Analysis Top Story

How the Left Lost the Italian Election

Enrico Letta fought on Giorgia Meloni’s terms.

Enrico Letta
Italian Democratic Party leader Enrico Letta meets with other European socialists in Brussels, June 23 (PES)

The votes have been counted in 61,400 polling stations and they confirm what the exit poll told us on Sunday night: Italy has lurched to the right.

But not by much.

The four right-parties have 44 percent of the votes. That’s up from 37 percent in 2018, but closer to their historical average.

The right has become more right-wing. The Brothers of Italy, whose support went up from 4 to 26 percent, didn’t win many new voters; they cannibalized Matteo Salvini’s (formerly Northern) League, which has been reduced to a party of Po Valley homeowners and businessmen who despise the Italy south of the Arno River. Giorgia Meloni would lead Italy’s first right-wing government since Silvio Berlusconi stepped down in 2011, and the most right-wing government since the end of World War II.

The south, including Sardinia and Sicily, has about a third of the Italian population but not even one-fifth of its industrial base. It stuck with the Five Star Movement, the party of the left-behind Italy.

Ideologically and geographically, the social democrats are fighting a war on two fronts from their strongholds in Emilia-Romagna (the region around Bologna) and Tuscany (Florence). They did reasonably well in neighboring Liguria, Marche and Umbria, but there was a time when the left could count on working-class support from the south of the peninsula.

The defection of former party leader Matteo Renzi, and his union with the once-marginal liberals, which got 8 percent, also weakened the Democrats from within.

At least the left didn’t shrink

The combined left-wing vote — 25 percent — was the same as in 2018, but that was a setback from 2013, when the left tied with the right at 30 percent; 2008, when it placed behind Berlusconi with an even stronger 38 percent; and 2006, when Romano Prodi got almost 50 percent of the votes.

Back then, the left was united. One of the reasons for the 2018 setback was that the self-proclaimed Blairite Renzi alienated working-class and old-fashioned left-wing voters, who split between the populist Five Star Movement and the purist Free and Equal, now the Greens and Left Alliance. That division hasn’t healed.

The explosive issue was labor reform. Renzi made it easier for firms to fire workers and cheaper to hire workers on a permanent contract. I thought he was right to, but I’m a liberal (and now so is Renzi). The liberalizations offended the unions, which meant they offended the left, and Renzi failed to persuade low-income voters the new rules would help them find jobs, and better-paying jobs

Democrats have been self-absorbed

Renzi’s personality didn’t help. He was so convinced of his own popularity that he threatened to resign if Italian voters didn’t back him in a referendum on Senate reform. They didn’t. A student of British politics, Renzi should have known better. When Ted Heath called an election in 1974 in a bid to break the coalminers’ strike, he asked voters, “Who governs Britain?” It only reminded them that he didn’t.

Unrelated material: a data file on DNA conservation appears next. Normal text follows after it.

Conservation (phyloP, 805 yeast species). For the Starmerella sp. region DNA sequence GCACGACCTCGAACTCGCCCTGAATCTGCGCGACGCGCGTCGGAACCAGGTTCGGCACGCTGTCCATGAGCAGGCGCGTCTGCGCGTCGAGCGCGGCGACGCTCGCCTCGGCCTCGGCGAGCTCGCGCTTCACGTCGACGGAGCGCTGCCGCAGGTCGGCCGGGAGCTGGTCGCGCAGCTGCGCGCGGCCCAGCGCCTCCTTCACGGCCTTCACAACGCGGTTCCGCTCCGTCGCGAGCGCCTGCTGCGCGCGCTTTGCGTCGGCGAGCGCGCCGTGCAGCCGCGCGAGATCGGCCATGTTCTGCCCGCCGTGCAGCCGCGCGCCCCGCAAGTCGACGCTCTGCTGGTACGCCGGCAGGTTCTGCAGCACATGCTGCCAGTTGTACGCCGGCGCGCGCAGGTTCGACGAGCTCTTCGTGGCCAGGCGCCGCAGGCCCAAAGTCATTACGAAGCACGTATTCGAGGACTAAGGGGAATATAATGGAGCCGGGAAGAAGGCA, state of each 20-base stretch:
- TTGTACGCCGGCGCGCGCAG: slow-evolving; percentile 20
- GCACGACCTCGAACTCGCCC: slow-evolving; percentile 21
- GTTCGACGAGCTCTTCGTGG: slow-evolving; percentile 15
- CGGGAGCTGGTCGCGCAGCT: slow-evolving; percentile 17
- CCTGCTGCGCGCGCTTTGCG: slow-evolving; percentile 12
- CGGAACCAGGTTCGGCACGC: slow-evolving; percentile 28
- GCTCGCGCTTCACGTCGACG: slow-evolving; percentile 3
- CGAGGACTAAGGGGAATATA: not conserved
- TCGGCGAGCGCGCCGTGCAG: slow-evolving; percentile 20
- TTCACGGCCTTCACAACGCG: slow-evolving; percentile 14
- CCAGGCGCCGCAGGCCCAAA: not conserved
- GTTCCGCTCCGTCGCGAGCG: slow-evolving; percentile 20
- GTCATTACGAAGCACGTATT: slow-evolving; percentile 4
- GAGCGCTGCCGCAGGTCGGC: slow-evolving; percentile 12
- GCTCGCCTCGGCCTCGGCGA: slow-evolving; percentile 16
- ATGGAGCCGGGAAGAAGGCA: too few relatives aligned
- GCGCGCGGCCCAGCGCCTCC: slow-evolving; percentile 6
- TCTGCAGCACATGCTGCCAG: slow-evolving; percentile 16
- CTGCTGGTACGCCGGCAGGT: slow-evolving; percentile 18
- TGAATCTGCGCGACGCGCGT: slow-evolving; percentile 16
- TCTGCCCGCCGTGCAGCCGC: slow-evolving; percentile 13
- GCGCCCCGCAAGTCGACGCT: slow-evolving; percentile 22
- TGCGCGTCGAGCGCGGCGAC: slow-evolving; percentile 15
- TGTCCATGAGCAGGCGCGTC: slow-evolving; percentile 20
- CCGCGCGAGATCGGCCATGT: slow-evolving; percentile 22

Renzi, like Heath, resigned. But, not unlike Heath, he maneuvered himself back into the party leadership only to lose a second election and step down again. (Heath lost the leadership to Margaret Thatcher before he could contest another election.)

It all made the Democrats look self-absorbed instead of focused on the everyday concerns of their voters.

So when Enrico Letta, who briefly served as prime minister a year before Renzi, took over as party leader, he didn’t have a lot to work with.

Woke doesn’t work

I like Letta’s mildly technocratic, middle-of-the-road social democracy, but — again — I’m a liberal, not a left-wing voter. If he appeals to me, he appeals to the wrong people.

Case in point: The Guardian reports that Letta’s “passionate defense of civil rights in relation to abortion, immigration and same-sex unions” didn’t impress voters.

It seldom does.

Especially when Meloni, despite her personal opposition to abortion and gay rights, has vowed to weakened neither, and reining in immigration is popular across Italy.

The politics of social justice might appeal to the twenty-something-year-olds who staff Democratic Party campaigns, but how does it help the unemployed single mother in Campania? At least the Five Stars gave her a “citizens’ income” (really a jobseekers’ allowance) of €740 per month. Which Renzi said would “reward the lazy.”

Desperate times call for big ideas

Conservatives win culture wars; the left is better at fighting elections on bread-and-butter issues, like living costs and health care.

It had every opportunity to. Inflation is at a forty-year high. Gas prices are higher than ever. Italy suffered the worst outbreak of COVID-19 in Europe.

Yet neither the left nor the right had groundbreaking solutions to these crises.

The Democrats campaigned on tax cuts for the lowest incomes, higher salaries in the public sector, a minimum wage of €9 per hour and free or low-cost renewable energy. The right ran on cutting sales tax, cutting income tax for the self-employed, raising child benefits, expanding opportunities for early retirement and abolishing the “citizens’ income”.

Meloni and Salvini wisely walked back their earlier flirtations with Vladimir Putin and giving up the euro, making their parties palatable to conservatives, while keeping up their “Italy first” and “let’s take our country back” rhetoric.

The left, nor the liberals, had a convincing alternative. “The other side is worse” may get out the vote in America, but not in Italy. Turnout fell to 65 percent, the lowest in 98 years.

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